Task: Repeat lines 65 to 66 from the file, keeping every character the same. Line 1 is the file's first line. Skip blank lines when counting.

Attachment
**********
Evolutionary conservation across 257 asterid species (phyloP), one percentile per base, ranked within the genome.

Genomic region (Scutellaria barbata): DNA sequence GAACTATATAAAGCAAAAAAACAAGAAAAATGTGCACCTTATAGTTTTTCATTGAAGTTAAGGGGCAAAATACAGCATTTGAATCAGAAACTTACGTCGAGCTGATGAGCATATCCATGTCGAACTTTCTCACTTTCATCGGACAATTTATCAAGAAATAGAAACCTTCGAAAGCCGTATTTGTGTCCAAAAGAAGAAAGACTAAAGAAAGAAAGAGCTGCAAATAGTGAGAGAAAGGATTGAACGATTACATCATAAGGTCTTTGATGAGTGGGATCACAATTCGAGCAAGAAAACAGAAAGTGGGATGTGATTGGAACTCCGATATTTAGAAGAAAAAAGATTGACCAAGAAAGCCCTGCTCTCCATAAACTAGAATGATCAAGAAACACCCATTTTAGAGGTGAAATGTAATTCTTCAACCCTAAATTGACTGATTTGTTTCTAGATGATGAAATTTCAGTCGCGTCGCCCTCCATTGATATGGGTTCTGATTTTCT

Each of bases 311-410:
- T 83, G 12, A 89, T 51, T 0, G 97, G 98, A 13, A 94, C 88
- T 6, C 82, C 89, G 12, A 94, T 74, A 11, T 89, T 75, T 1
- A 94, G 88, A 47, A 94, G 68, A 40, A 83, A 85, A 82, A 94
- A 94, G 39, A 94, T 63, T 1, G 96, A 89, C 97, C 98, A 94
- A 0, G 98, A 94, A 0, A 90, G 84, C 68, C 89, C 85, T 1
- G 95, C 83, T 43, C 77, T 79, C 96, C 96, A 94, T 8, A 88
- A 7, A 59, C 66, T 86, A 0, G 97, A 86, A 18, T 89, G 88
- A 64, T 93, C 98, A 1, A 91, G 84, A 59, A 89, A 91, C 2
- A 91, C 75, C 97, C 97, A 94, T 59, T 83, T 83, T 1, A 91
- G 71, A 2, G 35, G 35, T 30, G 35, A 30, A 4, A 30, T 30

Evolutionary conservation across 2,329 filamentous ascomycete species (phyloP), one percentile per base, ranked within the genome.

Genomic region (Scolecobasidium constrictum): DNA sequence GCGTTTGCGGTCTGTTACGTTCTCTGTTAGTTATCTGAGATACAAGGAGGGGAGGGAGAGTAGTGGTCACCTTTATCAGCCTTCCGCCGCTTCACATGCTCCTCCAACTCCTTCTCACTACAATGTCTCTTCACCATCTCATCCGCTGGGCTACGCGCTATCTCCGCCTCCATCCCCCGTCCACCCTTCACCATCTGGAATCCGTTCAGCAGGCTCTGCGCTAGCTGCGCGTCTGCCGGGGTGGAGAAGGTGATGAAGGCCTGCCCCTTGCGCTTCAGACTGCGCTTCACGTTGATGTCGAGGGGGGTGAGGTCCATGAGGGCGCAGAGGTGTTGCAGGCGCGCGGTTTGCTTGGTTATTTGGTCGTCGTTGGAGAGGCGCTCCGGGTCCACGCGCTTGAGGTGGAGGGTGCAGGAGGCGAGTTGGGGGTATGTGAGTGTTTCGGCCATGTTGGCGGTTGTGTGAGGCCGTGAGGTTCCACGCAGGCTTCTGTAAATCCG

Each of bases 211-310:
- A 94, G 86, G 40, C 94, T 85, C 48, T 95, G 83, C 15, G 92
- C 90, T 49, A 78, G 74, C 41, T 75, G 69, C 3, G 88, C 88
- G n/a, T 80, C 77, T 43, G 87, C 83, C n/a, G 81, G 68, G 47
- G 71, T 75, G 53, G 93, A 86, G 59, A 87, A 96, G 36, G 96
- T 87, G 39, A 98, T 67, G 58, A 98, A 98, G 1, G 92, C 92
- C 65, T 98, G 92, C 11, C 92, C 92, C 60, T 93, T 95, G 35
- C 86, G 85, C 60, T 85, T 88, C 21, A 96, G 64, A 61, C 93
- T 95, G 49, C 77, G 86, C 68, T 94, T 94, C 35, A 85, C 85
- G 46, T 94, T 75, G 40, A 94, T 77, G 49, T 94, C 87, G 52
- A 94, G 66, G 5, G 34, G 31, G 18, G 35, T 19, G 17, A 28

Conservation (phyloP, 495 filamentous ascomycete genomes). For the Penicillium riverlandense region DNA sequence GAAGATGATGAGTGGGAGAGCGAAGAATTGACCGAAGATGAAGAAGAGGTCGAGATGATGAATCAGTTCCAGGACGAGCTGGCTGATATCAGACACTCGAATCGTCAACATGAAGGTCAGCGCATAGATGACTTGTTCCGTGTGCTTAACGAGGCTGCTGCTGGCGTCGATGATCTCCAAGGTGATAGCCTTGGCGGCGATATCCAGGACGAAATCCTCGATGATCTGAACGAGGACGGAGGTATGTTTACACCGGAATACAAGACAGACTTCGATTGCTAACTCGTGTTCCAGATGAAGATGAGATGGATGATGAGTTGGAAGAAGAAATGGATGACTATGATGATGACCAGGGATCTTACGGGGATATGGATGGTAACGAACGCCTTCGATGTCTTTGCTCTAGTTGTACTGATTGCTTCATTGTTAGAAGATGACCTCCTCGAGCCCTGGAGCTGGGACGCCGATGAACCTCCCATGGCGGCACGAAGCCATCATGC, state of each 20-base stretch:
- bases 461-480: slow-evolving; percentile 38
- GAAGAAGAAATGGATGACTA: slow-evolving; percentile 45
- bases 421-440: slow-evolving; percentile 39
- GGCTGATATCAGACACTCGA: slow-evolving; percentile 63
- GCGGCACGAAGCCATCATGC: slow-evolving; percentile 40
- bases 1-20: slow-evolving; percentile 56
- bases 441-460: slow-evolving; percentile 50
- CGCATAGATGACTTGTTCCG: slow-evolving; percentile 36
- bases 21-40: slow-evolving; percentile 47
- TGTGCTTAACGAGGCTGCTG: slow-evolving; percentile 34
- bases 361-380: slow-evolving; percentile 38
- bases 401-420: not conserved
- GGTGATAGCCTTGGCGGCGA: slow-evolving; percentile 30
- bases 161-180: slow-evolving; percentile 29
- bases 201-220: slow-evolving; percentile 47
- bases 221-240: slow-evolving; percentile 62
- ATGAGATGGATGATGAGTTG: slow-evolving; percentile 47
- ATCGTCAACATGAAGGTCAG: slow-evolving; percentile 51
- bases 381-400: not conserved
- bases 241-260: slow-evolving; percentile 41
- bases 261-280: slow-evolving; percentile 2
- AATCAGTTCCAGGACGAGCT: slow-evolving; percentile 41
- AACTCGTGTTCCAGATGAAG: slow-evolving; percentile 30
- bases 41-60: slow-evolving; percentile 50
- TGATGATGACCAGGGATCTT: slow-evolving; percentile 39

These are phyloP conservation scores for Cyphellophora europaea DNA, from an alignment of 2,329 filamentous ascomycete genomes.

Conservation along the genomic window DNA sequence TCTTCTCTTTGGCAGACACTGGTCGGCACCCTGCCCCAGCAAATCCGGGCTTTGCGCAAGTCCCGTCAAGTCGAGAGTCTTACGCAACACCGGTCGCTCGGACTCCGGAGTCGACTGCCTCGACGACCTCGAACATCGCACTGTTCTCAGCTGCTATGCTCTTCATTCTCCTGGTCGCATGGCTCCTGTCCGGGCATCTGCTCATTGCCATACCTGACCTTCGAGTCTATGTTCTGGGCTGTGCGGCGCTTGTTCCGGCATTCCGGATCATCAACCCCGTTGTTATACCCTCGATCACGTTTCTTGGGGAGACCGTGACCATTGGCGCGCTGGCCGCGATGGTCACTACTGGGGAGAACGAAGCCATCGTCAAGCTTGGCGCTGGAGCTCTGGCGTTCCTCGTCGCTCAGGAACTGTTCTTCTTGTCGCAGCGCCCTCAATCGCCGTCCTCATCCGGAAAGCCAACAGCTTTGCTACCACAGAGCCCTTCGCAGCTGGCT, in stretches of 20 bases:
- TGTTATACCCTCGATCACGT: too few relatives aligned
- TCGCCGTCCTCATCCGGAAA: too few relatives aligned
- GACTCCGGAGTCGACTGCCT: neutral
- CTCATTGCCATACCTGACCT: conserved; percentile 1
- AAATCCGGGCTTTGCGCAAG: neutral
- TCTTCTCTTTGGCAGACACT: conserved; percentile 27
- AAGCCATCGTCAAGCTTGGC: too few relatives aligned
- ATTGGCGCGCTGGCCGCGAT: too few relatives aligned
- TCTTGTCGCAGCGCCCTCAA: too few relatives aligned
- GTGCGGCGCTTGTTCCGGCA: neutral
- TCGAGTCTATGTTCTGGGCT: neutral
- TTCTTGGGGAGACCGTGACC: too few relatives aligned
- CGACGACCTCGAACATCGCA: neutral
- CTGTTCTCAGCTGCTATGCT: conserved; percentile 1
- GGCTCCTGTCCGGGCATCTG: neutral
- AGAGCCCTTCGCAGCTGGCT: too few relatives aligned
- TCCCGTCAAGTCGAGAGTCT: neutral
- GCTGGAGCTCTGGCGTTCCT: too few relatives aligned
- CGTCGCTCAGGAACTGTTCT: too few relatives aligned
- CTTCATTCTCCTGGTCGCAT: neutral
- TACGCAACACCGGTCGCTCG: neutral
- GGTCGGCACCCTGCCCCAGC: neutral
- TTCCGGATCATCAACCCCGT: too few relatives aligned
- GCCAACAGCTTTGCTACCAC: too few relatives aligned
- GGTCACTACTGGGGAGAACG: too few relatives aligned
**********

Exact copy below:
- TCGAGTCTATGTTCTGGGCT: neutral
- TTCTTGGGGAGACCGTGACC: too few relatives aligned